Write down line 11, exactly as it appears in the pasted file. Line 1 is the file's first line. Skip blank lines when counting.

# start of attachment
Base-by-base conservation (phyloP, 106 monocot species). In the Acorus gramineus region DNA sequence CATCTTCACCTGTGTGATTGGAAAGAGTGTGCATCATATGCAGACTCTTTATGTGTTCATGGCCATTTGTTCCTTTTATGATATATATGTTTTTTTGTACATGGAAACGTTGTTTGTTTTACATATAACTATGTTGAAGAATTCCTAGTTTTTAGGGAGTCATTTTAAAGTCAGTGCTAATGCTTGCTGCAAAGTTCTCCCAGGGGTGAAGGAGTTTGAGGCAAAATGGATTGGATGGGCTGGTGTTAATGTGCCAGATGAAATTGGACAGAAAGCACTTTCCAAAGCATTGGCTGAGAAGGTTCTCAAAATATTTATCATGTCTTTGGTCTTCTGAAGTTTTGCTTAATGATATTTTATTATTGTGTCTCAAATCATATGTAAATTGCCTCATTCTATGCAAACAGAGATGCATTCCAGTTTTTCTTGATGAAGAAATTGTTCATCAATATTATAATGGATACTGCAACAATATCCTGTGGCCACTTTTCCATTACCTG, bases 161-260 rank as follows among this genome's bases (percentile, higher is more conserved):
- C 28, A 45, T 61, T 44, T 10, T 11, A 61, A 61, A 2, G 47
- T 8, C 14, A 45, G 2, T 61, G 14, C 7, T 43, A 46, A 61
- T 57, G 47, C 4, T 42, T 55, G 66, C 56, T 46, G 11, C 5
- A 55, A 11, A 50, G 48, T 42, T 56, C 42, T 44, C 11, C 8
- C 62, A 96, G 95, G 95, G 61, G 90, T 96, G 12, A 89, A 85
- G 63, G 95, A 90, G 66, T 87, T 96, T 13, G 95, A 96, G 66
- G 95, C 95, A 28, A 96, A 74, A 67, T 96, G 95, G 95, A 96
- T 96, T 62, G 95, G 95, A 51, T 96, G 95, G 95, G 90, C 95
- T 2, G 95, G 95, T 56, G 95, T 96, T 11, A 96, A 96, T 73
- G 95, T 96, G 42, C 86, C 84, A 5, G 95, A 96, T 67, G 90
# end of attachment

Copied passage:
- G 95, T 96, G 42, C 86, C 84, A 5, G 95, A 96, T 67, G 90